7 November. Take zero, a critically important number to our modern world with a difficult birth. Anaesthetics that take our consciousness to the brink of nothingness. Or the nocebo effect, where just a few words can kill.

Discover more by joining the team from New Scientist and our panel of guest speakers (including Marcus Chown & Helen Pilcher) for an entertaining evening of amazing insights into nothingness:

When?
Wednesday 13th November from 6:30pm - 8:30pm (doors open at 6pm)

Where?
Conway Hall, 25 Red Lion Square, London, WC1R 4RL

Tickets:
£10 (inc. booking fee & copy of Nothing book) in advance from NSnothing.eventbrite.co.uk
or £10 on the door if available (not including book)*.

Make sure you don't miss this fascinating event, and if you know someone who may be interested in attending, share this link with them: NSnothing.eventbrite.co.uk
 

Offline Bill S

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Re: Is infinity an illusion?
« Reply #370 on: 04/11/2013 17:11:33 »
Sorry folks, I've just checked and they are sold out.
 

Offline Bill S

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Re: Is infinity an illusion?
« Reply #371 on: 06/11/2013 00:08:17 »
Quote from: JP
This could all be overturned in an instant if someone were to come along and figure out how to measure "absolutely nothing,"

Arguing that there can never have been nothing seems tantamount to asserting that "nothing" does not "exist".  I fail to see why this calls for a precise definition of "nothing".  Other than as "the absence of anything"; how could we define something that does not exist?
 

Offline JP

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Re: Is infinity an illusion?
« Reply #372 on: 06/11/2013 01:29:38 »
Quote from: JP
This could all be overturned in an instant if someone were to come along and figure out how to measure "absolutely nothing,"

Arguing that there can never have been nothing seems tantamount to asserting that "nothing" does not "exist".  I fail to see why this calls for a precise definition of "nothing".  Other than as "the absence of anything"; how could we define something that does not exist?

It depends if you want to discuss science or metaphysics.  Science involves the measurable, whereas metaphysics involves ideas, which may not be measurable. 
 

Offline Bill S

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Re: Is infinity an illusion?
« Reply #373 on: 06/11/2013 18:44:19 »
This may seem to be off topic, but it should find its way back, so I’m not starting a new thread.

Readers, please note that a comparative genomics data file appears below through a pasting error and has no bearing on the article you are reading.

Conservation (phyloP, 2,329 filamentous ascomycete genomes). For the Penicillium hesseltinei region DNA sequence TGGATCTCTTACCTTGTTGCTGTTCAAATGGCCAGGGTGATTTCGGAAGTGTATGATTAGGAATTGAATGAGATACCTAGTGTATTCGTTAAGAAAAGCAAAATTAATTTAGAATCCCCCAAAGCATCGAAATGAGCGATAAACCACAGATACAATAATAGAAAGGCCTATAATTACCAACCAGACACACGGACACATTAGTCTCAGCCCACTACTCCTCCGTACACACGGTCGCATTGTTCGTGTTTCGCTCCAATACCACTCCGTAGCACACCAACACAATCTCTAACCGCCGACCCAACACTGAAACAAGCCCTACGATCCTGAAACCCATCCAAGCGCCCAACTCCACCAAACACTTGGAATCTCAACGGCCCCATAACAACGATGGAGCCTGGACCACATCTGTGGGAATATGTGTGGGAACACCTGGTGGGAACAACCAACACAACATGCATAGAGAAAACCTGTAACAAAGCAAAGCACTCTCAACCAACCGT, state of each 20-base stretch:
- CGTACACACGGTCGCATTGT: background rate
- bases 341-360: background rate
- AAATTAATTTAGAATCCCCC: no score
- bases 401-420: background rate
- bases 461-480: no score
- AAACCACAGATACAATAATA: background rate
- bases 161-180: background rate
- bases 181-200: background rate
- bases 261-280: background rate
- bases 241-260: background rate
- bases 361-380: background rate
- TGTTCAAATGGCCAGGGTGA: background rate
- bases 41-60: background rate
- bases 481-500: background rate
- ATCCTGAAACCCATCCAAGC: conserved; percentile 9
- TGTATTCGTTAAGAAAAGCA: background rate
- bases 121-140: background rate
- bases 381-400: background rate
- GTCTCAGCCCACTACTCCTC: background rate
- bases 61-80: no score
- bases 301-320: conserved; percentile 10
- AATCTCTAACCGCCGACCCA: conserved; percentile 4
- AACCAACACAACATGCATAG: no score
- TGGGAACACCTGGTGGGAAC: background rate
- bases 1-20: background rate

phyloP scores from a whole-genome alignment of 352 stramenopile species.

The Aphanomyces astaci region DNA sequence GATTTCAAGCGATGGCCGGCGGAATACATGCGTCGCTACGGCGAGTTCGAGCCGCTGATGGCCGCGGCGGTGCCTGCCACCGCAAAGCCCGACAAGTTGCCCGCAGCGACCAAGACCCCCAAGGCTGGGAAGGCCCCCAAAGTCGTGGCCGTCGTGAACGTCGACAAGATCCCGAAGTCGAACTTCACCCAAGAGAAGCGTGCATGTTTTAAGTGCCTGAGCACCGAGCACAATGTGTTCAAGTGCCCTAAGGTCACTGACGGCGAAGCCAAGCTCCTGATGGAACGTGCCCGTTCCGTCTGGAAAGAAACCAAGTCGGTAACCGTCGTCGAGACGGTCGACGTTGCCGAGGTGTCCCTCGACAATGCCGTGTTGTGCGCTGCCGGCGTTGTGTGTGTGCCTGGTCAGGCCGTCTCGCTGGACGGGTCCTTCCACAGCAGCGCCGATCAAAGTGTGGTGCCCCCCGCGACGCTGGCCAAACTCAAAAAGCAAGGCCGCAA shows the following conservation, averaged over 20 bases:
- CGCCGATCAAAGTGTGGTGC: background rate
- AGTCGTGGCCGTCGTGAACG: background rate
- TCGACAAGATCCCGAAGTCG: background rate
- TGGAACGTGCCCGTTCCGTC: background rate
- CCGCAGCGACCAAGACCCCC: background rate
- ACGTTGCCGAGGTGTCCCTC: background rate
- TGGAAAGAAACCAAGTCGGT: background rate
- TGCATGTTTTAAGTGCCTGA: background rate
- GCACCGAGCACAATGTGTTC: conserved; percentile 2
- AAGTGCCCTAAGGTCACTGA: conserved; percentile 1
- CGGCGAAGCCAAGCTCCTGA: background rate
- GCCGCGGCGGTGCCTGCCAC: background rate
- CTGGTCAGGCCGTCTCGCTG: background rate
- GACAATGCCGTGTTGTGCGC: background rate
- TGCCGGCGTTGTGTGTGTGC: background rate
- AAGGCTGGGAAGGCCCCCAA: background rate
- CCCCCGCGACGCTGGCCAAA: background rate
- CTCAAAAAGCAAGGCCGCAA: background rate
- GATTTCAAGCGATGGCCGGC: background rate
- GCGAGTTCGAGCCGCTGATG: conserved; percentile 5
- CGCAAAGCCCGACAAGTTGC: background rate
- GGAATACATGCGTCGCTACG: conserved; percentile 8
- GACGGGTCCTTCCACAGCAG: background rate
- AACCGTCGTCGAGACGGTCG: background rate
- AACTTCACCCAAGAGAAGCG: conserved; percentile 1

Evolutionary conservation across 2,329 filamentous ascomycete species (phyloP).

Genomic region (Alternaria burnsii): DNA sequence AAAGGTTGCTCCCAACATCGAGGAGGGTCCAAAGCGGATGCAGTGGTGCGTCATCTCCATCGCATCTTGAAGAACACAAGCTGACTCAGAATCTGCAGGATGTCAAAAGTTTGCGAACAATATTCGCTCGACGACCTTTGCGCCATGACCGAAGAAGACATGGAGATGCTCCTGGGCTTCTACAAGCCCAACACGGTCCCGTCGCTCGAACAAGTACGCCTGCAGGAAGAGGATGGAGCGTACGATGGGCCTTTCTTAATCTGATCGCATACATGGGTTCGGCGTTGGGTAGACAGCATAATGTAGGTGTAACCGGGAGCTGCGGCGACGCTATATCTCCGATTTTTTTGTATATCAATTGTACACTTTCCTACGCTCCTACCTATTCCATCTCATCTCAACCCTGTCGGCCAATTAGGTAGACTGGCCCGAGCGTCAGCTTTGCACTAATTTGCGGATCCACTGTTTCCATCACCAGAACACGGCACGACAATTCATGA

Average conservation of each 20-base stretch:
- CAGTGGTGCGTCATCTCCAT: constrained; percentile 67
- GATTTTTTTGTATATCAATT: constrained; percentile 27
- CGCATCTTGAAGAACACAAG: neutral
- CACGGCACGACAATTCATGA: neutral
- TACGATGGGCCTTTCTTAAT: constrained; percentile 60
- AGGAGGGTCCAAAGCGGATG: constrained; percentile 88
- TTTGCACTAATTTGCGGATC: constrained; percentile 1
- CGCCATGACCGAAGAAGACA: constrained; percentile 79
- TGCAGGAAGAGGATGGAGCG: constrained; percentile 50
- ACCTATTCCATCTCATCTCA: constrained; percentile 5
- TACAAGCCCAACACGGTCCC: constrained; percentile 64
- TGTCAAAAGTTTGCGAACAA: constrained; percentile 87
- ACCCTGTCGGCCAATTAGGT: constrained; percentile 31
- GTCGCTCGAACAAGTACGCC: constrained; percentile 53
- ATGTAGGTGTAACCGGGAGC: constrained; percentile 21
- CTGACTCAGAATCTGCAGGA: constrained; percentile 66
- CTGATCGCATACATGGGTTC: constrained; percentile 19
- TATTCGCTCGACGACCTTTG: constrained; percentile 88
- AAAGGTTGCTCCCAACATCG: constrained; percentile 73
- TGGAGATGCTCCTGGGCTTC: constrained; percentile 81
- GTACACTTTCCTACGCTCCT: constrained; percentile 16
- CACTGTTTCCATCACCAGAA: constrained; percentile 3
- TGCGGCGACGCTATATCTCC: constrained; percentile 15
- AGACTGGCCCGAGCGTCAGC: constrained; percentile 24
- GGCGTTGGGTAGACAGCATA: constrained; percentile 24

I would appreciate comments on my reasoning.

Where does the energy for the formation of virtual particles come from? 
Does this process violate the law of conservation of energy?

1. Energy is borrowed from the vacuum energy.

2. Repayment of the energy is to the vacuum.

3. The vacuum is an integral feature of the universe.

4. If it were possible to observe the energy while it was being borrowed, it would not be where classical physics says it should be.  However, it must still in the Universe.

5. At no time does energy leave or enter the universe; therefore, conservation of energy is not violated.
 

Offline woolyhead

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Re: Is infinity an illusion?
« Reply #374 on: 06/11/2013 20:45:44 »
I have no quarrel with infinite sets/series as mathematical tools.  As far as the extremely small is concerned, I am fine with “infinitesimally small”.  I wish scientists would use it instead of “infinitely small”, which, in my opinion, is tantamount to saying it cannot be further divided, even in principle.  If space is continuous, this must be the same as saying it is nonexistent.

Unfortunately, there seems to be no term, equivalent to “infinitesimal”, to cover things that are “sort of” infinitely large.     

I would certainly not “jump into the no-infinity boat”.  Without infinity, what would I argue about?  :)

Seriously, though, I see no realistic way round the idea that something must be eternal/infinite, otherwise we would not be here.  This has caused me to do a lot of thinking about infinity, which might well be considered as being philosophy rather than science.  I would not argue with that, except to say that if it is something so fundamental to our existence, then perhaps it has as much right to a place in scientific thought as does the underlying “reality” of QM.
In one of the very few theories that successfully combine quantum theory with relativity, Rovelli's "loop quantum gravity" sets a minimum dimension of space as being the Planck length. Space is seen as consisting of discrete loops. Time is viewed in the same way, ie separate loop from space loops on this scale. Thus space and time are separated on this scale. Whatever you may think about it going against Einstein's idea of spacetime, his theory works. So space is not infinitesimal. I would suggest that through symmetry considerations it looks as if it not infinitely big either. Indeed, if space was created at the big bang 15 billion years ago, it is 15 billion light years across. That's big but it's not infinite.
« Last Edit: 06/11/2013 20:49:18 by woolyhead »
 

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Re: Is infinity an illusion?